Can US kill American-born cleric Anwar al-Awlaki? Judge to hear case.
American-born cleric Anwar al-Awlaki is hiding in Yemen, where he's a leader of Al Qaeda in the Arabian Peninsula. He's trained terrorist recruits and helped prepare the Christmas Day bomber.
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The cleric, Anwar al-Awlaki, is a leader of the Yemen-based group Al Qaeda in the Arabian Peninsula. He has facilitated training camps in Yemen, encouraged new recruits, and helped prepare Umar Abdulmutallab in his attempt to blow up an airliner near Detroit on Christmas Day 2009, government lawyers say.
In July, US authorities listed Mr. Awlaki as a “specially designated global terrorist.” According to press reports, he is on a US government “kill list.”
Although the government has authority under certain circumstances to engage in the use of lethal force against American citizens deemed a threat to national security, those circumstances do not exist in the case of Awlaki, the lawsuit says.
ACLU lawyers are asking US District Judge John Bates to examine whether the Obama administration’s alleged plan to kill a US citizen, who has never been charged or convicted of a crime, violates constitutional safeguards and international law.
In response, government lawyers are asking Judge Bates to dismiss the lawsuit. While neither confirming nor denying the ACLU “kill list” accusation, they say Awlaki’s father, Nasser, lacks the necessary legal standing to bring the case.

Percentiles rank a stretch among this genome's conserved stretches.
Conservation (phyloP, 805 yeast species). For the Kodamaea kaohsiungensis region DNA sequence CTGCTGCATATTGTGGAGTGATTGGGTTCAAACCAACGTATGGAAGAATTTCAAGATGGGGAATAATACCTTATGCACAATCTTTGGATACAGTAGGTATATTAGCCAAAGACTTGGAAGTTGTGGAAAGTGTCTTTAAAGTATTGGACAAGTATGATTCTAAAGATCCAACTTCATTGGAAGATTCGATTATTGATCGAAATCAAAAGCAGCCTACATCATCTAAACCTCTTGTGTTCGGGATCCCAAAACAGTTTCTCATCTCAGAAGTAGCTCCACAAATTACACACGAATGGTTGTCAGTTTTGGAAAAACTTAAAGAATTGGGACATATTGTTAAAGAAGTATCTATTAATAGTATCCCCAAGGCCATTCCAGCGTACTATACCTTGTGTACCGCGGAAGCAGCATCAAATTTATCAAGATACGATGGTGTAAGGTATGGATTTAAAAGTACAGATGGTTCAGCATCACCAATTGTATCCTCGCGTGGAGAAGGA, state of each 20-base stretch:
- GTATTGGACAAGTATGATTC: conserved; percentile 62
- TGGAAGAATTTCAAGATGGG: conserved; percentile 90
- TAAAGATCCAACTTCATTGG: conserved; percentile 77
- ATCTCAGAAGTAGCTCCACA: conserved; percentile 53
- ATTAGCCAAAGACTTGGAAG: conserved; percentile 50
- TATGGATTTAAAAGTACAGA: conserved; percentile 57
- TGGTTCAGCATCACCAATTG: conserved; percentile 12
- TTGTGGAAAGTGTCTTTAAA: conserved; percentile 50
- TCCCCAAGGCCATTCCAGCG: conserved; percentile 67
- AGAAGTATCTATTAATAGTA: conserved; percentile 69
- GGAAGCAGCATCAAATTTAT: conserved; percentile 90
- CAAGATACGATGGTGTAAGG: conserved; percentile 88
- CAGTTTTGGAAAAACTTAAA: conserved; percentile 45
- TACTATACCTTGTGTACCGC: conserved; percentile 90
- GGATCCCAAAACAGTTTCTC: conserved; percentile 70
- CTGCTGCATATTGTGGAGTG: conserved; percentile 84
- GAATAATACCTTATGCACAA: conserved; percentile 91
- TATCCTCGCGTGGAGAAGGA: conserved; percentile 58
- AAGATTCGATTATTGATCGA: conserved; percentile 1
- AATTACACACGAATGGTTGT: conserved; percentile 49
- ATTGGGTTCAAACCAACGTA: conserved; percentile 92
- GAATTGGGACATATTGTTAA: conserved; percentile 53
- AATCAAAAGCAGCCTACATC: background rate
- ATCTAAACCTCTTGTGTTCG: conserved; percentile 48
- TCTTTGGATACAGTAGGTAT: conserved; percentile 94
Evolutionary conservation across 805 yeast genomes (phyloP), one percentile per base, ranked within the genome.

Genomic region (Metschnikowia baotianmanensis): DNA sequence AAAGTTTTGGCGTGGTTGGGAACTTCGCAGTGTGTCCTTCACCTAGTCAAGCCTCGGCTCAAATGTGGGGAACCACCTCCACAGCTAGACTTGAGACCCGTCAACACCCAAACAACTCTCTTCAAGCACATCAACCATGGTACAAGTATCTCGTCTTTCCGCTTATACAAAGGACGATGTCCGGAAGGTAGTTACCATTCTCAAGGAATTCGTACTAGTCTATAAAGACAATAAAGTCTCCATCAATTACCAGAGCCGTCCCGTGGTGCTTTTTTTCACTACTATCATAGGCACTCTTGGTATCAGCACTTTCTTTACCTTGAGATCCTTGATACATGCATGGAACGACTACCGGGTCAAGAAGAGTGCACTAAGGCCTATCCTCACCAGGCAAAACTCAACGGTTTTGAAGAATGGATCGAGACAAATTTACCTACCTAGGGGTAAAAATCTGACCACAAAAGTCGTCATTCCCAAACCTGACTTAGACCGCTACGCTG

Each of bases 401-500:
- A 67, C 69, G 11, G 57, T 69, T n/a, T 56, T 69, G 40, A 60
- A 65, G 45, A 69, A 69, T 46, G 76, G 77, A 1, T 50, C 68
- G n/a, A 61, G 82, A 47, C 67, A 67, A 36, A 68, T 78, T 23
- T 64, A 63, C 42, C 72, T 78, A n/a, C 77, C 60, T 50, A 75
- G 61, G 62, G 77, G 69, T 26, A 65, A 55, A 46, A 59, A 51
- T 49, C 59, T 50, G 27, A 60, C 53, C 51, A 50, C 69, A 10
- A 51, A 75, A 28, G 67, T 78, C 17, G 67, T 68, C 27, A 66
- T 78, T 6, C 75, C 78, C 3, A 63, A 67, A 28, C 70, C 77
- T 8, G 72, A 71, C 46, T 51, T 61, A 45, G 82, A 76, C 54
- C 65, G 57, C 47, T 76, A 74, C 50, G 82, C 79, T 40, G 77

They also argue that federal judges do not have authority to second-guess the executive branch in matters of warfare and foreign affairs. Justice Department lawyers say the issue of the possible use of force overseas against a terrorist organization is a question best left to the political branches of government rather than unelected judges.
Case involves authorization after 9/11
The lawyers say that Congress in the wake of the 9/11 attacks authorized the use of necessary and appropriate force against Al Qaeda and its affiliates. That congressional authorization applies both in Afghanistan against Al Qaeda and in Yemen against Awlaki, they say.
The government also seeks to invoke the state secrets privilege, saying the ACLU suit must be dismissed because any discussion of the kill list allegations in open court would disclose sensitive national security sources and methods.
ACLU lawyers object to the invocation of the state secrets privilege. They say if the government sought to prosecute Awlaki – rather than execute him without charge or trial – the state secrets claim would be barred.
“The government is seeking to impose the ultimate penalty [death] without trial, claiming a secrecy privilege that would be unavailable with trial,” writes ACLU lawyer Jameel Jaffer in his brief to Judge Bates. “It would be an odd and remarkable rule that would permit the government to avoid all judicial scrutiny simply by electing to bypass trial in favor of summary execution.”